Mr Patrick O’Donovan, T.D. Minister of State at the Departments of Finance and Public Expenditure and Reform, with special responsibility for Public Procurement, Open Government and eGovernment attended the General Affairs Council (Cohesion) meeting in Luxembourg today.

This meeting, under the Bulgarian Presidency of the Council of the EU, was a strategic discussion of the priorities for Cohesion Policy post-2020.  This is in advance of the forthcoming announcements by the Commission on the new EU budget package.

Speaking at the meeting, Minister O’Donovan acknowledged that Ireland benefitted significantly from Cohesion Policy in the past, and reiterated that Ireland continues to highly value Cohesion Policy as an important tool to stimulate economic growth, promote social cohesion and to reduce disparities between the regions of the EU. He stated that ‘it is important to continue to support and assist all regions, and, in particular the less developed regions of the EU’.

He also expressed his view that now is an opportune time “to examine how Cohesion Policy can be more efficient” and that it was “incumbent upon all of us to ensure that value for money is obtained”. He strongly stressed the need for further simplification of the regulations governing the eligibility and payment of Structural Funds, the need for differentiation and for greater flexibility.

Mr O’Donovan said that “we must be ambitious for the future. Our post 2020 priorities must drive and underpin EU competitiveness and growth in an increasingly competitive global stage. The EU, as a cohesive, more prosperous and cutting edge Global Economic force is better placed to face both existing and new challenges such as Brexit, migration, security and climate change.”

The Minister also took the opportunity to hold bilateral meetings with two of his counterparts:

  • Mr Sampo Terho, the Finnish Minister for European Affairs
  • The Rt. Hon. Lord Henley, UK Parliamentary Under Secretary of State at the Department for Business, Energy and Industrial Strategy

Commenting on the bilateral meetings with Minister Terho, Minister O’Donovan said “Finland assumes the EU Presidency in the second half of 2019.  As well as discussing Cohesion Policy post 2020 we reflected on the close relationship which Ireland enjoys with our Nordic Baltic partners, including Finland, with whom we share a number of common positions.”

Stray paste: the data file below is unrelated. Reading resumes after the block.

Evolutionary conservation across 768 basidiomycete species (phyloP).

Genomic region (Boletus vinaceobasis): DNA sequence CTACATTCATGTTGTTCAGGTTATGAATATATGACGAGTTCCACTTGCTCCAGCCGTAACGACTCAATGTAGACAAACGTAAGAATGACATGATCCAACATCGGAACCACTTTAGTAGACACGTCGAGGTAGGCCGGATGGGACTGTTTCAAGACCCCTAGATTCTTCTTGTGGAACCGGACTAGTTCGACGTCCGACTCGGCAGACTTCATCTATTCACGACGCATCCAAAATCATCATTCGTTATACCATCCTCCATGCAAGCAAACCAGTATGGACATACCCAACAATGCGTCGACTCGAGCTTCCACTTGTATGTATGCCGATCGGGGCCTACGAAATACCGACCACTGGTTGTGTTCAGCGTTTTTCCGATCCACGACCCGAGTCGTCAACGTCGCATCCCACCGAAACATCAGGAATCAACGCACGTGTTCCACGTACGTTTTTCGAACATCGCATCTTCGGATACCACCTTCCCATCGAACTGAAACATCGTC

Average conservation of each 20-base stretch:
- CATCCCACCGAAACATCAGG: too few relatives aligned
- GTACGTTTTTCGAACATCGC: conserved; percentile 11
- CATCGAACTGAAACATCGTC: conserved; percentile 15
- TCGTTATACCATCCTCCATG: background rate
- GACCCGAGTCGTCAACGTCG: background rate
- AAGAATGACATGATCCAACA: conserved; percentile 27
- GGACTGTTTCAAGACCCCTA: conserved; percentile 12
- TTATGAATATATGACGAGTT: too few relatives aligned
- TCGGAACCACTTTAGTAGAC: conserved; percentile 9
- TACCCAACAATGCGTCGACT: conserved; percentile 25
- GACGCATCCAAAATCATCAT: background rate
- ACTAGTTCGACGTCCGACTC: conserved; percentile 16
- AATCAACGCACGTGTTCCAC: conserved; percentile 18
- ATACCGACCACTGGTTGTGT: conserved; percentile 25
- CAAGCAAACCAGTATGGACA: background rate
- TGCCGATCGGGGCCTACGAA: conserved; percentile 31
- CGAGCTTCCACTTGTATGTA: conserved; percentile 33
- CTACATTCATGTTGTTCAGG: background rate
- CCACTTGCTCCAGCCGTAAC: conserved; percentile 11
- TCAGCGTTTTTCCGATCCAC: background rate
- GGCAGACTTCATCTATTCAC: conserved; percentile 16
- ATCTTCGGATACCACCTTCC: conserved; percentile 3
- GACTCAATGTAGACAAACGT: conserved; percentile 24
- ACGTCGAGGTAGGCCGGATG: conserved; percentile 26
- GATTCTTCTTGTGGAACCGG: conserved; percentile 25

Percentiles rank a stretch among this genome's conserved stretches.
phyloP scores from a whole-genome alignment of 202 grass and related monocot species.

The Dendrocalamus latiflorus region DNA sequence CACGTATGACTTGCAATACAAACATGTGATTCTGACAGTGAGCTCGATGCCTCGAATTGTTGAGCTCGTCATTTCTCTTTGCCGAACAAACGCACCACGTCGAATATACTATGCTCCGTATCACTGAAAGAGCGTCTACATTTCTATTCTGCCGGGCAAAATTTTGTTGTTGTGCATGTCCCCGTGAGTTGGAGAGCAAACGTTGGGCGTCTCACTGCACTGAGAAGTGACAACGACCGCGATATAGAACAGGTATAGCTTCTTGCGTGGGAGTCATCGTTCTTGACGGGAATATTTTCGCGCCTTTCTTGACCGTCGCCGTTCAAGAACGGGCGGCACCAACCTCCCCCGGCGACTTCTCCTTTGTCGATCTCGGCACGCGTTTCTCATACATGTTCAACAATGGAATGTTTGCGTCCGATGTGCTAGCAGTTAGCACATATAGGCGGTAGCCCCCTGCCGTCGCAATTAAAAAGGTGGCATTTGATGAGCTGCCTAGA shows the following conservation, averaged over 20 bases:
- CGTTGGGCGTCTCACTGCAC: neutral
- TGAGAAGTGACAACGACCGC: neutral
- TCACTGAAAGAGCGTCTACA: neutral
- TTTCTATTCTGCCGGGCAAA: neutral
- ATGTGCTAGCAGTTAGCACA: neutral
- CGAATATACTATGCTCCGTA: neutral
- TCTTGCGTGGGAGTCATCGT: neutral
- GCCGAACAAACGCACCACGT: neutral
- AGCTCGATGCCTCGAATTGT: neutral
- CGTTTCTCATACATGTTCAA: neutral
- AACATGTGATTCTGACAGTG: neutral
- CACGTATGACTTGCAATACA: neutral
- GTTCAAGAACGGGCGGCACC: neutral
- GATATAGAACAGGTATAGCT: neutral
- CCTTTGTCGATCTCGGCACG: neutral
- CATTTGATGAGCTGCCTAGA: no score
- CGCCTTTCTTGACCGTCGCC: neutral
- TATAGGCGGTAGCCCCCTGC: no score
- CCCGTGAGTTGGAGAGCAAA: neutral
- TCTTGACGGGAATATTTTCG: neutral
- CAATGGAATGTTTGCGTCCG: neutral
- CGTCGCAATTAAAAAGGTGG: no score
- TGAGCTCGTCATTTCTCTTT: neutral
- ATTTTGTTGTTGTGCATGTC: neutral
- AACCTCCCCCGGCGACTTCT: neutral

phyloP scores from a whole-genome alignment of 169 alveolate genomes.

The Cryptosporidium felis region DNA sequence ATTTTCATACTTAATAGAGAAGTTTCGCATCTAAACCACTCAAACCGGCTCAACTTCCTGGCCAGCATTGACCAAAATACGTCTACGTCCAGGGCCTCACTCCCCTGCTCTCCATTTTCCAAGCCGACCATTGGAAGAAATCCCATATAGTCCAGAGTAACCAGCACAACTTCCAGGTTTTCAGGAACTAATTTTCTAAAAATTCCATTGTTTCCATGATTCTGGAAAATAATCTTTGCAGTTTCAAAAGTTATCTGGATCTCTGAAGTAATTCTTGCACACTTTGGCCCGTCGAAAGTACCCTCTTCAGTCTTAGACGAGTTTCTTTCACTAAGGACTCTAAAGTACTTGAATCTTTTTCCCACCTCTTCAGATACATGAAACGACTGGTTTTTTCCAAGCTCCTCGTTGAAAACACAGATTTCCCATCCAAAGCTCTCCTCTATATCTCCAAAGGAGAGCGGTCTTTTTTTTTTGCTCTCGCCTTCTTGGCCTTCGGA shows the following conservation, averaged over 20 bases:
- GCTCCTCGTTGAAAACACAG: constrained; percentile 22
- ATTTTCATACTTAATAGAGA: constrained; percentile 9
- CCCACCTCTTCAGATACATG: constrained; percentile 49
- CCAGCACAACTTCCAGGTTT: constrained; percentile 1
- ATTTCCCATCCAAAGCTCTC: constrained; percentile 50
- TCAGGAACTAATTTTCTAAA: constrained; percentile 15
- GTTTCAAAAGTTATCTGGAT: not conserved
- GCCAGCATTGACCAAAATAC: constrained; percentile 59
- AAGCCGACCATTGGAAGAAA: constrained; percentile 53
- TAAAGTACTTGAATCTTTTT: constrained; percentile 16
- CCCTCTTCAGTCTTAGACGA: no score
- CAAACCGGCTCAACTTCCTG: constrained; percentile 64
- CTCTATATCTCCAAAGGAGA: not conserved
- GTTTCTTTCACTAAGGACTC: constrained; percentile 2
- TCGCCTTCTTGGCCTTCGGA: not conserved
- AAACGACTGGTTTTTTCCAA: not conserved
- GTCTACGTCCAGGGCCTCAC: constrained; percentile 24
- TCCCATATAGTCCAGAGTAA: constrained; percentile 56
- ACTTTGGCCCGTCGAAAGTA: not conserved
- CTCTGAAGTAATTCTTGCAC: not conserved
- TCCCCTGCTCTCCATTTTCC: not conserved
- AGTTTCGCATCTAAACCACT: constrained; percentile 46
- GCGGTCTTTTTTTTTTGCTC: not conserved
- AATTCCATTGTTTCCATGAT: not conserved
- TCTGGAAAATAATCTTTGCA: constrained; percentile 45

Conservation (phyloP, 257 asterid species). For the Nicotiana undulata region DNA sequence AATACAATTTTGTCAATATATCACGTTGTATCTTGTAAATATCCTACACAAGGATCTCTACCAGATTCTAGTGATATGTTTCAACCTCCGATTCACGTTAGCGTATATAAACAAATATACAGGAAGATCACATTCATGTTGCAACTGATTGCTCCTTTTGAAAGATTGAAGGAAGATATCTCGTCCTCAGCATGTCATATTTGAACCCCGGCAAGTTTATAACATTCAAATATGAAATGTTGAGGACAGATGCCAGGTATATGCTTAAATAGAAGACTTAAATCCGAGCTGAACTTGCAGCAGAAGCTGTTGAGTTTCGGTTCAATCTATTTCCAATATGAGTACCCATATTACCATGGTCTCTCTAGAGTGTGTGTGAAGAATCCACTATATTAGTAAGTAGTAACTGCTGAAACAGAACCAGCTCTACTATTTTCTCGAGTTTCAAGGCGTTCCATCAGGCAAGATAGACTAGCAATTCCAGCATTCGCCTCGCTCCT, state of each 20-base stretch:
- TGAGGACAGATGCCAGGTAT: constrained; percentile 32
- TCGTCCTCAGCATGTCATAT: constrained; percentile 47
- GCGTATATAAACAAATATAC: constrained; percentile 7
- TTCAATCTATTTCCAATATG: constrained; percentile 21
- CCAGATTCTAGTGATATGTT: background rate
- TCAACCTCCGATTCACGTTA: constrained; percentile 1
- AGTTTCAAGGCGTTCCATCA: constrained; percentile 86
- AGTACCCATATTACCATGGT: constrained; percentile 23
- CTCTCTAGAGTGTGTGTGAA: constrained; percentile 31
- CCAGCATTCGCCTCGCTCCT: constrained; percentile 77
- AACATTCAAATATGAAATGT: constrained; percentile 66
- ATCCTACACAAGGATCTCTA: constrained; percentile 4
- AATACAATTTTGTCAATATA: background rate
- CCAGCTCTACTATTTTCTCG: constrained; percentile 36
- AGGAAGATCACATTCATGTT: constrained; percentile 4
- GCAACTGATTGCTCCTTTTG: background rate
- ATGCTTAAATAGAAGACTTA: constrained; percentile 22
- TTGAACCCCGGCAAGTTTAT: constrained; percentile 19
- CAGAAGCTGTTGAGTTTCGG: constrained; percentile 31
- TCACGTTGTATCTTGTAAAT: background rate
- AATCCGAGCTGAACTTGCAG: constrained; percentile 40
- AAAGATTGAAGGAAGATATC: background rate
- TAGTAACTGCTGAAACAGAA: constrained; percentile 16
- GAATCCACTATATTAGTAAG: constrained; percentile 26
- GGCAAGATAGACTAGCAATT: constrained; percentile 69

Following his meeting with Lord Henley, Minister O’ Donovan said “I took the opportunity of our meeting to underline the importance the Irish Government attaches to European Territorial Cooperation programmes funded by the European Union.”

ENDS

Notes to Editors:

The Budget for Cohesion Policy in 2014 – 2020 at an EU level amounted to €352bn, or one third of the total EU Budget. It is an important tool to stimulate economic growth and promote social cohesion, and it is seen as a concrete demonstration of European solidarity, as it ensures the benefits of increased economic activity are more equally shared.

Under this policy Ireland was allocated approximately €1.2 billion of Structural Funds for the period 2014-2020, which is broken down as follows:

  • €545 million for a national ESF Programme;
  • €411 million for ERDF co-funded programmes;
  • €68m for the Youth Employment Initiative, which will be programmed through the ESF programme; and
  • €169 million for European Territorial Cooperation (ETC) programmes.

The funding is being used to support a range of projects across the country, including:

  • Providing training places for unemployed people and job-seekers, with particular programmes for younger unemployed people;
  • Assisting disadvantaged and disabled students  accessing University;
  • Supporting Adult Literacy programmes;
  • Assisting young people in difficulty through Garda Youth Diversion Projects;
  • Providing high speed broadband to over 300,000 homes across Ireland;
  • Supporting microenterprises in every county of Ireland,  which will create over 20,500 new jobs;
  • Funding research programmes that underpin collaboration between our Universities and Multinationals, creating future clusters of excellence;
  • Protecting the environment and natural habitat;
  • Investing both in physical assets and in knowledge transfer